For Documentary Filmmakers, Prestige of Oscars Helps Put Spotlight on Issues
A community garden in South Central Los Angeles. A tightrope-walking daredevil. A family fighting for a new beginning in New Orleans’ Ninth Ward. For documentary filmmakers, the reward of an Oscar nomination is twofold: It raises awareness around the film’s subjects or issues and generates interest in a genre that ticket buyers don’t generally flock to. Accolades are how these films can truly gain some traction, attract distributors and find viewers.
“Trouble the Water” directors Tia Lessin and Carl Deal hope the nomination both raises the profile of their film and refocuses attention to the ongoing rebuilding of New Orleans after Hurricane Katrina. “We made the film because people are still struggling along the Gulf Coast. [The nomination] puts a national spotlight on the film and also helps people remember that people are still struggling. We hope that the government begins to address it,” Lessin said.
“Man on Wire” producer Simon Chinn agreed. “Nominations bring a wider audience. That’s the hope of any filmmaker, because documentary film obviously isn’t a form people come to.” Chinn’s film was just re-released theatrically after wining Outstanding British Film from the British Academy of Film and Television Arts. “A nomination helps in cooking up next the project, attracting finance and raising interest,” said Chinn. “It helps spin the wheels for next project and next one after that.”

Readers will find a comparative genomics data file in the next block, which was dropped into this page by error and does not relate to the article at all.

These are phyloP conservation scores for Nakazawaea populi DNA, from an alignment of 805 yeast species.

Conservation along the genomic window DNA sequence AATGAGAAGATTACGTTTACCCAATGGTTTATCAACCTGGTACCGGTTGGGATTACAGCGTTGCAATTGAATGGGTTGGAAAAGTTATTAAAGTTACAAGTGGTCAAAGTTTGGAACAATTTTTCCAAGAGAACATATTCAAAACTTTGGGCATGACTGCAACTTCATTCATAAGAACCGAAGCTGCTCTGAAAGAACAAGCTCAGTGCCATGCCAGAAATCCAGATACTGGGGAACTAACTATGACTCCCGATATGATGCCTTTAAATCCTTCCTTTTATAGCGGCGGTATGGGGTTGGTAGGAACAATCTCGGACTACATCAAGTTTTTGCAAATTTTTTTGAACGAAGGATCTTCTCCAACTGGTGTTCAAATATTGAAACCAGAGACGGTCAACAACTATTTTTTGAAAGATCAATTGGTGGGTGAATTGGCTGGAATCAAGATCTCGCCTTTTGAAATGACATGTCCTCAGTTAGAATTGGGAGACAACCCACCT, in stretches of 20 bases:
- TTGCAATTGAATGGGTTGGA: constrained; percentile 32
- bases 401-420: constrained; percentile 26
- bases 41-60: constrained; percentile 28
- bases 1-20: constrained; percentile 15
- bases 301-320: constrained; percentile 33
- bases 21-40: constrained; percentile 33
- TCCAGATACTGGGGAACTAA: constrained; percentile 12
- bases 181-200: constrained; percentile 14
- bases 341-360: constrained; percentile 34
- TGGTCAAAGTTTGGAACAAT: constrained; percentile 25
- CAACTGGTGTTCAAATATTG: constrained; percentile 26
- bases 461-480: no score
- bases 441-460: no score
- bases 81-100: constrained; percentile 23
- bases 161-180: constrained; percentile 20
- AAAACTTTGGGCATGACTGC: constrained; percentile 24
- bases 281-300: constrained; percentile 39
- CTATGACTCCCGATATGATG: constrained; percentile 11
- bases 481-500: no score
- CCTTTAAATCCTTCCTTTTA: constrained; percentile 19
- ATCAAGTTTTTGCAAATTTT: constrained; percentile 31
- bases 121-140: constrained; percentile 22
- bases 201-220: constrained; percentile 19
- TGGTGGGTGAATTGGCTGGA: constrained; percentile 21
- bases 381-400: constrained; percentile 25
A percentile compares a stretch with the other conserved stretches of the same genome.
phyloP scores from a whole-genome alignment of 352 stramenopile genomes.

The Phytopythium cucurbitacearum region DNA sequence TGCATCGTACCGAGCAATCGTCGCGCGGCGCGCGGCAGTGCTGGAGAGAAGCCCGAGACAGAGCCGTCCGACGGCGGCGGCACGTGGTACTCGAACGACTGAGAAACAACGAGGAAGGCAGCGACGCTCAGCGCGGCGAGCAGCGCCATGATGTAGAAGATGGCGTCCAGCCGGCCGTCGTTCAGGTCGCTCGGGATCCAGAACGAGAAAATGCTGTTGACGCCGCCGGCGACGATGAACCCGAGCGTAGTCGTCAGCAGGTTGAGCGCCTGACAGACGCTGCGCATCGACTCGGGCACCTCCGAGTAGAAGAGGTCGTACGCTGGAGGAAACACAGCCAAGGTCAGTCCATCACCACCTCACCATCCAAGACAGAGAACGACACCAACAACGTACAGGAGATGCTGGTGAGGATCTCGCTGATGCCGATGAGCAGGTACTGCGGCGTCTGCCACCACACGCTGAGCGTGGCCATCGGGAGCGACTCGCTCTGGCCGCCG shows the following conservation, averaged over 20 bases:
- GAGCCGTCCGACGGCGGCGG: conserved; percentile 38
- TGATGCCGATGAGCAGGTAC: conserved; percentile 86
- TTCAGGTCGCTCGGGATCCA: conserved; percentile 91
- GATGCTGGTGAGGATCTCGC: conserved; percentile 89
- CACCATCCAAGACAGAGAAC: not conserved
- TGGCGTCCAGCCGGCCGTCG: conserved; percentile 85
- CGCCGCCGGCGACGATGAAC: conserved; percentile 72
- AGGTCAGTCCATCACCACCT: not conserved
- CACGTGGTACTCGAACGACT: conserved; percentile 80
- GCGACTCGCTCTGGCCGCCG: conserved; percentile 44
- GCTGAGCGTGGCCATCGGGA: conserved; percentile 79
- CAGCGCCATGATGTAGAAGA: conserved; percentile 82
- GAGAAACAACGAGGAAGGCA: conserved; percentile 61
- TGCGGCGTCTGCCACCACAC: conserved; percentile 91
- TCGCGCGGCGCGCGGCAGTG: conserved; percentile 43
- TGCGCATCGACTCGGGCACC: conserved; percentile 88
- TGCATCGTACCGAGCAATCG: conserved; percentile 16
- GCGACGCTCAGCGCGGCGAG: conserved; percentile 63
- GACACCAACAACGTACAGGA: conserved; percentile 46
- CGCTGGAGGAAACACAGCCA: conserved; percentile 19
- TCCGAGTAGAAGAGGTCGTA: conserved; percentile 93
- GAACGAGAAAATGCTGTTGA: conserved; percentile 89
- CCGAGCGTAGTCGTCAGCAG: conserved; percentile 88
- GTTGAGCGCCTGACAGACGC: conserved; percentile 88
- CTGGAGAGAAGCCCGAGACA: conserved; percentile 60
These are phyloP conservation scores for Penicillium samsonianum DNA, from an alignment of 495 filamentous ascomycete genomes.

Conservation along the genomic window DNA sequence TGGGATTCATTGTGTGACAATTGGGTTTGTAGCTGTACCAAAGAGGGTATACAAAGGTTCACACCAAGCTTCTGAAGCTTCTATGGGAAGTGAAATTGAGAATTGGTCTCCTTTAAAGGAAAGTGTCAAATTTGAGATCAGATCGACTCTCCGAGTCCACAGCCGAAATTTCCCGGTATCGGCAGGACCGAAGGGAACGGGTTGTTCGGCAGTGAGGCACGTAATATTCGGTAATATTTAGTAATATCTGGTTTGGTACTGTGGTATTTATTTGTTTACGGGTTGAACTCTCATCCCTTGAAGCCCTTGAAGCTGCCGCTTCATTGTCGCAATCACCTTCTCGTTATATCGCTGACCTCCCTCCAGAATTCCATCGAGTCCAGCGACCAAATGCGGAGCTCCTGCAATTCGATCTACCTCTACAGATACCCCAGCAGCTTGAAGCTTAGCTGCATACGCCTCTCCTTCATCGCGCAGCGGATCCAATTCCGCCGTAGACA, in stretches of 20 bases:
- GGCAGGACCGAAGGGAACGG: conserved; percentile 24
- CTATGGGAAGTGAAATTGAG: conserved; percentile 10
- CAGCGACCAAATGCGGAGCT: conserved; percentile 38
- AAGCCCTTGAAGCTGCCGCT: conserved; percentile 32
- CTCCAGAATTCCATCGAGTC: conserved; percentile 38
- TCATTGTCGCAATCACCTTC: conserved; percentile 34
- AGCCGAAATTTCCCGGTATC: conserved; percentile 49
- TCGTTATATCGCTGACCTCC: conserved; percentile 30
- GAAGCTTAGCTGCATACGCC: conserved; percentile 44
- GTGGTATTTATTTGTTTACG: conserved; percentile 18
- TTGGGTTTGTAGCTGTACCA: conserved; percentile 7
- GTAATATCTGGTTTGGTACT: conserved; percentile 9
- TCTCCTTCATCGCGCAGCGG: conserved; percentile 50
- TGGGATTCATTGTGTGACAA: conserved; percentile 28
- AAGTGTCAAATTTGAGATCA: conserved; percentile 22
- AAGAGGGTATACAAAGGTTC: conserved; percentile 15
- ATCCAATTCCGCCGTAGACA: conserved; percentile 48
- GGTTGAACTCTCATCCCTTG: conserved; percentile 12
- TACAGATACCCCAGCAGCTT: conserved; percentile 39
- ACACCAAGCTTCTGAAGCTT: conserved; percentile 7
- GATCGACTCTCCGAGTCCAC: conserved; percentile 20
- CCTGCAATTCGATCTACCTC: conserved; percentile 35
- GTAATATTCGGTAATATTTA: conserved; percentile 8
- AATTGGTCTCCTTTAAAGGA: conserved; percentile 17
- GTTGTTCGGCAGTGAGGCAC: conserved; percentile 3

“Obviously, it’s absolutely amazing. You know what your obituary is going to say. It’s going to be with you your for life,” said Scott Hamilton Kennedy, director of “The Garden.” “The number of people wanting to get the DVD in universities, museums and one-off theaters across country and into Canada has been fantastic,” he said, adding, “How few Academy Award-nominated documentary filmmakers are there? What a privilege to be part of that group. To be among [Errol] Morris and [Barbara] Kopple, to know that my name is in that canon is incredible.”